Sunday, October 25, 2009
A slimy foam churning up from the ocean has killed thousands seabirds and washed many others ashore, stripped of their waterproofing and struggling for life.
The birds have been clobbered by an unusual algae bloom stretching from the northern Oregon coast to the tip of the Olympic Peninsula in Washington state.
"This is huge," said Julia Parrish, a marine biologist and professor at the University of Washington who leads a seabird monitoring group. "It's the largest mortality event of its kind on the West Coast that we know of."
The culprit is a single-cell algae or phytoplankton called Akashiwo sanguinea. Though the algae has multiplied off the coast of California before, killing hundreds of seabirds, the phenomenon has not been seen in Oregon and Washington and has never occurred on the West Coast to this extent, Parrish said.
"We're getting counts of up to a million cells per liter of water," she said. "Think about that. That's pretty dense."
Marine biologists said it is not clear why the algae are multiplying, though they do flourish in warm weather. Recent storms could have contributed to the problem, with crashing waves breaking them up.
The algae get whipped by the surf into something akin to a sticky soap which looks like the top of a root beer float. The foam can be deadly to seabirds because it washes off the natural oils that keep them waterproofed.
Without that protection, they get cold, wet, eventually dying of hypothermia.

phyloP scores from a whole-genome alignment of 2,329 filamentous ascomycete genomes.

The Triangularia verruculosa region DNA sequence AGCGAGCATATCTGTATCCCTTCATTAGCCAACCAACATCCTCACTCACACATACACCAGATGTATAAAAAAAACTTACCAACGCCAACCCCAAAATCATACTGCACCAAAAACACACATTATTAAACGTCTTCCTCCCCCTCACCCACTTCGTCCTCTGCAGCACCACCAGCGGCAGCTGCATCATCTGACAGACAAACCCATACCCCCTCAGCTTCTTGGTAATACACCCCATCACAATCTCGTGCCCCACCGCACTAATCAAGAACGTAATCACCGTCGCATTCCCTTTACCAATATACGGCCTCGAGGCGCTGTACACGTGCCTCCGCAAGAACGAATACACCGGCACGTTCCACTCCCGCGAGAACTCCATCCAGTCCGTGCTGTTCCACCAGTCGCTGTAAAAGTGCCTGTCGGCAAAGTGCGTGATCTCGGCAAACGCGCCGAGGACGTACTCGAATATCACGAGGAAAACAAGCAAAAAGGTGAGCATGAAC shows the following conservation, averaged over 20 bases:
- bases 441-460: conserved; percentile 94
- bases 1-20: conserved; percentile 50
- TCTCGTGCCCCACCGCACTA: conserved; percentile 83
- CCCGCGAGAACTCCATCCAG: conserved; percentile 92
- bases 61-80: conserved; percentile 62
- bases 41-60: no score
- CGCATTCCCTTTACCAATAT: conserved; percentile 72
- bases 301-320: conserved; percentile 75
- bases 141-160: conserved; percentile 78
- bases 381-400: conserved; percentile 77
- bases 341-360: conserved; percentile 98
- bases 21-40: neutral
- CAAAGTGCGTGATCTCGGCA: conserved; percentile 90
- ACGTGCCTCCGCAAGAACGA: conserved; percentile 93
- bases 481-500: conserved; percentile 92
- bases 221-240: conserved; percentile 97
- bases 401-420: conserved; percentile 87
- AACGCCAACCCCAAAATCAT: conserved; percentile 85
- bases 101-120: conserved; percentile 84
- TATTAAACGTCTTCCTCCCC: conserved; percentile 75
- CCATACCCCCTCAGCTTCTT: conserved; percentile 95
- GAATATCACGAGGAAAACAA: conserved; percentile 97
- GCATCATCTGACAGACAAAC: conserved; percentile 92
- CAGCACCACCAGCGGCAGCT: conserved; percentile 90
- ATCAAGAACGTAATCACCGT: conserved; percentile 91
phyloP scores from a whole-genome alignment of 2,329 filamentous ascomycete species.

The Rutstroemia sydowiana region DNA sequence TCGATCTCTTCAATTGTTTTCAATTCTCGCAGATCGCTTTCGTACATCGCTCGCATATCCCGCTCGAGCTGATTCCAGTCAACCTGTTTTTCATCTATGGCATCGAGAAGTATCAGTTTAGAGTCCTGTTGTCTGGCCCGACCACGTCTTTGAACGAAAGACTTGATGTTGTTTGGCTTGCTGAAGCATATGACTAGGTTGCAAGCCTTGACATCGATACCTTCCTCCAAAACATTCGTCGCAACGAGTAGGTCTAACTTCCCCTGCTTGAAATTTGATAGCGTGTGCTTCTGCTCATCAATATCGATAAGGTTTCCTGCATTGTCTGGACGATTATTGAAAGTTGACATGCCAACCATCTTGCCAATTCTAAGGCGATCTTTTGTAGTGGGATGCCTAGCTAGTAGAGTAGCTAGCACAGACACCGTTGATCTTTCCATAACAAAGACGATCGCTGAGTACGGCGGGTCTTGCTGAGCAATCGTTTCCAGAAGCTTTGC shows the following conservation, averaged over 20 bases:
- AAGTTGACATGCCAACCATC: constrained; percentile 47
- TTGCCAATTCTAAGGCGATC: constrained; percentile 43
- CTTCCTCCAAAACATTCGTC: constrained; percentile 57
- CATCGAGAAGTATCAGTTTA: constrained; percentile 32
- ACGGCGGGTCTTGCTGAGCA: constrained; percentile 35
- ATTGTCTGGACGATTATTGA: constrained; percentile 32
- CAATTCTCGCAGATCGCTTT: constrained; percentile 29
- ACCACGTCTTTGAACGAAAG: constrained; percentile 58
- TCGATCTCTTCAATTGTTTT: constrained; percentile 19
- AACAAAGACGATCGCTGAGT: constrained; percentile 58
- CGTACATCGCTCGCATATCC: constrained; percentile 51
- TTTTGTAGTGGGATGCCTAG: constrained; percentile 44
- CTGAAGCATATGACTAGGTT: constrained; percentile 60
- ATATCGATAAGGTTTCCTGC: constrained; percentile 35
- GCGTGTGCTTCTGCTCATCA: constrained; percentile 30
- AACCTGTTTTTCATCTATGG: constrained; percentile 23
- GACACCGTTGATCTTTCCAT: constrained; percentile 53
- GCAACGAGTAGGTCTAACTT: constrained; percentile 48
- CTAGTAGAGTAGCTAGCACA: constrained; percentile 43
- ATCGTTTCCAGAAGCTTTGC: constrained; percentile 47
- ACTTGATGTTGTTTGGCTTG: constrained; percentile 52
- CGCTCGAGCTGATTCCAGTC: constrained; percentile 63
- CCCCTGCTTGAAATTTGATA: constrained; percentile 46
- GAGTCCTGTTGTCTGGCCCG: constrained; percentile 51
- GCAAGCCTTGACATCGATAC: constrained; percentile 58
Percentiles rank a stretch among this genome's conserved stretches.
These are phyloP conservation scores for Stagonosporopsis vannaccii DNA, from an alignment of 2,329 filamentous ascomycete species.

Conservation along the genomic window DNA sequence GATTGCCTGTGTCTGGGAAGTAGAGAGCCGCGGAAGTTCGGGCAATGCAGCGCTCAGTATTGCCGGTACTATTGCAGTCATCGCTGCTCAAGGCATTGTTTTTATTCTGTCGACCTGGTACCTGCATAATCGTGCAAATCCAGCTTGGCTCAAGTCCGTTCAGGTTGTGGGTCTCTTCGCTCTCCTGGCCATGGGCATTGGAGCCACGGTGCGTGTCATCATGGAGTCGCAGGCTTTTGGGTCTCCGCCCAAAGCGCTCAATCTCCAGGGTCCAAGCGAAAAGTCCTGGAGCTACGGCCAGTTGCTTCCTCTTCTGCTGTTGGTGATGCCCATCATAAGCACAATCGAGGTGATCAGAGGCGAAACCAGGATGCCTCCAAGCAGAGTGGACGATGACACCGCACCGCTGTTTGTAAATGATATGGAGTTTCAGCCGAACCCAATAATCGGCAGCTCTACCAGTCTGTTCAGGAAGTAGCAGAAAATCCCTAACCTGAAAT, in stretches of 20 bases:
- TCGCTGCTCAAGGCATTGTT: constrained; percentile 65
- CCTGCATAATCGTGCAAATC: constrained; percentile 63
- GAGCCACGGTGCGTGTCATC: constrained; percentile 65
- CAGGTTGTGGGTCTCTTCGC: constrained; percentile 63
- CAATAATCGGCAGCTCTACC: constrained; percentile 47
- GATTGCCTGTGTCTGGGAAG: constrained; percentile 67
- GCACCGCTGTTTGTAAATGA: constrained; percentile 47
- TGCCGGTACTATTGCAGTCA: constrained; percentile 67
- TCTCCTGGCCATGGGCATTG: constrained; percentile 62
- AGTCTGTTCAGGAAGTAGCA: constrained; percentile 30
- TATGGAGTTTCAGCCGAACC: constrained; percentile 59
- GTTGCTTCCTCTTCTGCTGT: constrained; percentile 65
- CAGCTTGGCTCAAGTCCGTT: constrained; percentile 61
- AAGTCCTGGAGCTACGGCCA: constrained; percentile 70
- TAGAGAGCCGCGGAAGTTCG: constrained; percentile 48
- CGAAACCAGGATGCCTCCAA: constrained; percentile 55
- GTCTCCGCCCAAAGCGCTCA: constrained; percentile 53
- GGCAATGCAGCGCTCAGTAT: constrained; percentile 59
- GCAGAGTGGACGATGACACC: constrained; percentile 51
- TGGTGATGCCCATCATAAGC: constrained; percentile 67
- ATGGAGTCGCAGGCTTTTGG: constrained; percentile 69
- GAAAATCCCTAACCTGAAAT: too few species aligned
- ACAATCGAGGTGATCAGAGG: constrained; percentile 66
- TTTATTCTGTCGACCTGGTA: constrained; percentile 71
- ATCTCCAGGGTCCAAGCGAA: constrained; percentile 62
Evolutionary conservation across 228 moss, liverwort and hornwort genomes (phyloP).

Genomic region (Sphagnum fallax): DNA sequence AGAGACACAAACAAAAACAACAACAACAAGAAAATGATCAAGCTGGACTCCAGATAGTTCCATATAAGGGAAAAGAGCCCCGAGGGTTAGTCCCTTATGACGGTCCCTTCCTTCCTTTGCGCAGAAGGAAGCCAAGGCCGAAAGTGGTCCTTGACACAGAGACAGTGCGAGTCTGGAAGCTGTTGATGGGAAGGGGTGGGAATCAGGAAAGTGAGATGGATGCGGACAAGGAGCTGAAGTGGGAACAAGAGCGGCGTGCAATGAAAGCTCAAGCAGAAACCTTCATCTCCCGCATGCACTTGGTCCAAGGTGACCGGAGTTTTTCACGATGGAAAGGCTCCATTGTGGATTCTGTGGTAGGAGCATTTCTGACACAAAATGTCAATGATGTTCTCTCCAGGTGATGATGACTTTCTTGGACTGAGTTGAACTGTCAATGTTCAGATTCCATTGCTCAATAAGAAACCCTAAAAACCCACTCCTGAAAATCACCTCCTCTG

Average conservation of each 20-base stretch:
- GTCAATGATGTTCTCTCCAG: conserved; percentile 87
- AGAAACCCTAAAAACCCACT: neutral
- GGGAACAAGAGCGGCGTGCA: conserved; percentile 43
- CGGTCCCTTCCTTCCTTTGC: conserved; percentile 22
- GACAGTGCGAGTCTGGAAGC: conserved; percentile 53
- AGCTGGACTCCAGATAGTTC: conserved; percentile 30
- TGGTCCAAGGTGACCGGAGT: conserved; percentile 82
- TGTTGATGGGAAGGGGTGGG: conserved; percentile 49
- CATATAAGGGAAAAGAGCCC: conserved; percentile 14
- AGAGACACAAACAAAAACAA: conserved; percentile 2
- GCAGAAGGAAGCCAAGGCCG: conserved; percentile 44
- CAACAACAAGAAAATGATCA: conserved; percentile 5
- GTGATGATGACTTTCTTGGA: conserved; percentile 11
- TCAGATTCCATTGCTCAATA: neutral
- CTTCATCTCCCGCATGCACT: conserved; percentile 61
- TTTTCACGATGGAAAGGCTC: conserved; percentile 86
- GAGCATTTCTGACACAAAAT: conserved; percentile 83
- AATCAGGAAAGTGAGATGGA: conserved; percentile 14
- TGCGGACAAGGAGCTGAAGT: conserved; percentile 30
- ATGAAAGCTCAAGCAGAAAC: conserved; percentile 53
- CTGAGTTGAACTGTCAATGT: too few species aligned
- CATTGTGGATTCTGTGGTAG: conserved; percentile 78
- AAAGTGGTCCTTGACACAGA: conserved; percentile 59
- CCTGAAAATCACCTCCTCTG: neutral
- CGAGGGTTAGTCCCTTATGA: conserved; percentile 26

When they wash ashore, they are covered in foam.
"It looks like they're lying in a sea of bubble bath," said Greg Schirato, regional wildlife program manager for the Washington Department of Fish and Wildlife. He said thousands had died.
This algal bloom, unlike the toxins produced by blue-green algae, poses no threat to humans or pets. But the bloom could kill fish by clogging their gills, said Zachary Forster, phytoplankton specialist at the Oregon Department of Fish and Wildlife.
"We haven't seen any instances of that," Forster said.
The first seabird die-off in the Northwest occurred in mid-September, with swarms of dead and dying birds washing up on beaches around Kalaloch on the Olympic Peninsula.
At least a thousand scoters or sea ducks, were killed, Parrish said.
"Then it subsided and we thought it was over, but it started up again," she said.
This time Oregon was hit as well.
On Tuesday, birds flooded ashore on the Long Beach peninsula and on beaches as far south as Cannon Beach, prompting an outpouring of calls to the Wildlife Center of the North Coast near Astoria.
The center, the only wildlife rehabilitation facility serving the northern Oregon and Washington coasts, is working around the clock treating more than 500 birds.
"We're in an emergency crisis mode," said Dr. Virginia Huang, president of the center's board.